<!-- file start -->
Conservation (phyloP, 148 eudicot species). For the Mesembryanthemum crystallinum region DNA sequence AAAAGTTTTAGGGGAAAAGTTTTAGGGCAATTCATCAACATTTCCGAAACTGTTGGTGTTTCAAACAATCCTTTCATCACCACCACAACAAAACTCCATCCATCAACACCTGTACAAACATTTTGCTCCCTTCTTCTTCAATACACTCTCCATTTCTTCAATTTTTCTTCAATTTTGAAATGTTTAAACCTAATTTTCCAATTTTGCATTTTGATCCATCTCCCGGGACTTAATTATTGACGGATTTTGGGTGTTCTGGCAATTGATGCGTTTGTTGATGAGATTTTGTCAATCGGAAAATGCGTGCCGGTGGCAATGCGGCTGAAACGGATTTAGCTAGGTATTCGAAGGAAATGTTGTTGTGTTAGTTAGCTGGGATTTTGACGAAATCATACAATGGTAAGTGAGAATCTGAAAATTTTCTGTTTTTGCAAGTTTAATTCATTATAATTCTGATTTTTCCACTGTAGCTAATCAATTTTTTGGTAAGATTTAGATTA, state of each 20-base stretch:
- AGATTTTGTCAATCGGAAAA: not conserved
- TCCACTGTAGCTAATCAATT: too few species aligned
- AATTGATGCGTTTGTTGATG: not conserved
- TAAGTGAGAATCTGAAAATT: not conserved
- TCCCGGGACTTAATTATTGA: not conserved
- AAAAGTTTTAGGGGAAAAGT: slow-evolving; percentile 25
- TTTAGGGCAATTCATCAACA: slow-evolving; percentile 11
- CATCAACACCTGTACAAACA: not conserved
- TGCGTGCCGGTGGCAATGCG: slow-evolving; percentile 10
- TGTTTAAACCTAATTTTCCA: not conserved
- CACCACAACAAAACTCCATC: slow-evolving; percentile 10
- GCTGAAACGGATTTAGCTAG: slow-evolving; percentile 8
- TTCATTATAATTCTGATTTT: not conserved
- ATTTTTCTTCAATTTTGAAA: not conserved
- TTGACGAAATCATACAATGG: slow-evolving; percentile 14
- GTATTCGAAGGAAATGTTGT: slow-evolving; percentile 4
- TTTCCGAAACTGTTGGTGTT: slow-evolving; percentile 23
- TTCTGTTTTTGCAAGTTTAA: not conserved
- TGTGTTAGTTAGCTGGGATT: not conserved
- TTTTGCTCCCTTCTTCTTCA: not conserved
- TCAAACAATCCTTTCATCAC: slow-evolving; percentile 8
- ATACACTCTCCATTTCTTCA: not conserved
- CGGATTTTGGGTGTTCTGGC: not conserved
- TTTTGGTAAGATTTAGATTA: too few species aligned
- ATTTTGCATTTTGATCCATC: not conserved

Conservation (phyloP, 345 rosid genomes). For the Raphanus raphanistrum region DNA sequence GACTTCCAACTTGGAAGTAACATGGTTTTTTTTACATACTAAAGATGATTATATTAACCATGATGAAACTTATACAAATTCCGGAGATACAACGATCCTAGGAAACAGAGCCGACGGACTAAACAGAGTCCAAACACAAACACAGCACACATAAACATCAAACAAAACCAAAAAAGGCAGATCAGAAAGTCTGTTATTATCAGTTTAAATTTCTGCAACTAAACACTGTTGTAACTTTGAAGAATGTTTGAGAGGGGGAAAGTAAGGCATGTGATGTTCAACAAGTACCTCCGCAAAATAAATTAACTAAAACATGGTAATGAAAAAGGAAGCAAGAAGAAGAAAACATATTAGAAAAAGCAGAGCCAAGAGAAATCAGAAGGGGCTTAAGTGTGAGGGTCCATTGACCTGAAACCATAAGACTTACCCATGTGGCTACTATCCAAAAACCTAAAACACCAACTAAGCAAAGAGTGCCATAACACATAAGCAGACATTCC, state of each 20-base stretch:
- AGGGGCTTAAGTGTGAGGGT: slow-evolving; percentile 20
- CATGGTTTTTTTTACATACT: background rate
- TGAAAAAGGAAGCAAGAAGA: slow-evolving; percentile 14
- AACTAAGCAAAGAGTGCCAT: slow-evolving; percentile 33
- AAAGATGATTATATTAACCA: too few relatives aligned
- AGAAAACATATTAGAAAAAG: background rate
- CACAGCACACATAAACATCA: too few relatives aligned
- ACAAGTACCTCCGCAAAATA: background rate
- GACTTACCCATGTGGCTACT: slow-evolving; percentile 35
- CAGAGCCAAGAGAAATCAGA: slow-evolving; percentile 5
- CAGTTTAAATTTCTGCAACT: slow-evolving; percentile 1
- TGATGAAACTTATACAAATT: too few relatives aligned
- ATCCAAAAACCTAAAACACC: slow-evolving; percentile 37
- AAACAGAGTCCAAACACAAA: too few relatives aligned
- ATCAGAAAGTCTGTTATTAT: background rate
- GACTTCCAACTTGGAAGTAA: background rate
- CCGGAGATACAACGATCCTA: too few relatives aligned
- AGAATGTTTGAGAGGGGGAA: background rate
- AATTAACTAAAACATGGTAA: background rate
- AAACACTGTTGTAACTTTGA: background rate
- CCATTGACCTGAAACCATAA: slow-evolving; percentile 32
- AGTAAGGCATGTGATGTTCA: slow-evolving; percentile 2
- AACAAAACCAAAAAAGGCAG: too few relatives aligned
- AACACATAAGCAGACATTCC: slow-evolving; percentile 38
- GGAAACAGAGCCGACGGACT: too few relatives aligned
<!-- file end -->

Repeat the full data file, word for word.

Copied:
Conservation (phyloP, 148 eudicot species). For the Mesembryanthemum crystallinum region DNA sequence AAAAGTTTTAGGGGAAAAGTTTTAGGGCAATTCATCAACATTTCCGAAACTGTTGGTGTTTCAAACAATCCTTTCATCACCACCACAACAAAACTCCATCCATCAACACCTGTACAAACATTTTGCTCCCTTCTTCTTCAATACACTCTCCATTTCTTCAATTTTTCTTCAATTTTGAAATGTTTAAACCTAATTTTCCAATTTTGCATTTTGATCCATCTCCCGGGACTTAATTATTGACGGATTTTGGGTGTTCTGGCAATTGATGCGTTTGTTGATGAGATTTTGTCAATCGGAAAATGCGTGCCGGTGGCAATGCGGCTGAAACGGATTTAGCTAGGTATTCGAAGGAAATGTTGTTGTGTTAGTTAGCTGGGATTTTGACGAAATCATACAATGGTAAGTGAGAATCTGAAAATTTTCTGTTTTTGCAAGTTTAATTCATTATAATTCTGATTTTTCCACTGTAGCTAATCAATTTTTTGGTAAGATTTAGATTA, state of each 20-base stretch:
- AGATTTTGTCAATCGGAAAA: not conserved
- TCCACTGTAGCTAATCAATT: too few species aligned
- AATTGATGCGTTTGTTGATG: not conserved
- TAAGTGAGAATCTGAAAATT: not conserved
- TCCCGGGACTTAATTATTGA: not conserved
- AAAAGTTTTAGGGGAAAAGT: slow-evolving; percentile 25
- TTTAGGGCAATTCATCAACA: slow-evolving; percentile 11
- CATCAACACCTGTACAAACA: not conserved
- TGCGTGCCGGTGGCAATGCG: slow-evolving; percentile 10
- TGTTTAAACCTAATTTTCCA: not conserved
- CACCACAACAAAACTCCATC: slow-evolving; percentile 10
- GCTGAAACGGATTTAGCTAG: slow-evolving; percentile 8
- TTCATTATAATTCTGATTTT: not conserved
- ATTTTTCTTCAATTTTGAAA: not conserved
- TTGACGAAATCATACAATGG: slow-evolving; percentile 14
- GTATTCGAAGGAAATGTTGT: slow-evolving; percentile 4
- TTTCCGAAACTGTTGGTGTT: slow-evolving; percentile 23
- TTCTGTTTTTGCAAGTTTAA: not conserved
- TGTGTTAGTTAGCTGGGATT: not conserved
- TTTTGCTCCCTTCTTCTTCA: not conserved
- TCAAACAATCCTTTCATCAC: slow-evolving; percentile 8
- ATACACTCTCCATTTCTTCA: not conserved
- CGGATTTTGGGTGTTCTGGC: not conserved
- TTTTGGTAAGATTTAGATTA: too few species aligned
- ATTTTGCATTTTGATCCATC: not conserved

Conservation (phyloP, 345 rosid genomes). For the Raphanus raphanistrum region DNA sequence GACTTCCAACTTGGAAGTAACATGGTTTTTTTTACATACTAAAGATGATTATATTAACCATGATGAAACTTATACAAATTCCGGAGATACAACGATCCTAGGAAACAGAGCCGACGGACTAAACAGAGTCCAAACACAAACACAGCACACATAAACATCAAACAAAACCAAAAAAGGCAGATCAGAAAGTCTGTTATTATCAGTTTAAATTTCTGCAACTAAACACTGTTGTAACTTTGAAGAATGTTTGAGAGGGGGAAAGTAAGGCATGTGATGTTCAACAAGTACCTCCGCAAAATAAATTAACTAAAACATGGTAATGAAAAAGGAAGCAAGAAGAAGAAAACATATTAGAAAAAGCAGAGCCAAGAGAAATCAGAAGGGGCTTAAGTGTGAGGGTCCATTGACCTGAAACCATAAGACTTACCCATGTGGCTACTATCCAAAAACCTAAAACACCAACTAAGCAAAGAGTGCCATAACACATAAGCAGACATTCC, state of each 20-base stretch:
- AGGGGCTTAAGTGTGAGGGT: slow-evolving; percentile 20
- CATGGTTTTTTTTACATACT: background rate
- TGAAAAAGGAAGCAAGAAGA: slow-evolving; percentile 14
- AACTAAGCAAAGAGTGCCAT: slow-evolving; percentile 33
- AAAGATGATTATATTAACCA: too few relatives aligned
- AGAAAACATATTAGAAAAAG: background rate
- CACAGCACACATAAACATCA: too few relatives aligned
- ACAAGTACCTCCGCAAAATA: background rate
- GACTTACCCATGTGGCTACT: slow-evolving; percentile 35
- CAGAGCCAAGAGAAATCAGA: slow-evolving; percentile 5
- CAGTTTAAATTTCTGCAACT: slow-evolving; percentile 1
- TGATGAAACTTATACAAATT: too few relatives aligned
- ATCCAAAAACCTAAAACACC: slow-evolving; percentile 37
- AAACAGAGTCCAAACACAAA: too few relatives aligned
- ATCAGAAAGTCTGTTATTAT: background rate
- GACTTCCAACTTGGAAGTAA: background rate
- CCGGAGATACAACGATCCTA: too few relatives aligned
- AGAATGTTTGAGAGGGGGAA: background rate
- AATTAACTAAAACATGGTAA: background rate
- AAACACTGTTGTAACTTTGA: background rate
- CCATTGACCTGAAACCATAA: slow-evolving; percentile 32
- AGTAAGGCATGTGATGTTCA: slow-evolving; percentile 2
- AACAAAACCAAAAAAGGCAG: too few relatives aligned
- AACACATAAGCAGACATTCC: slow-evolving; percentile 38
- GGAAACAGAGCCGACGGACT: too few relatives aligned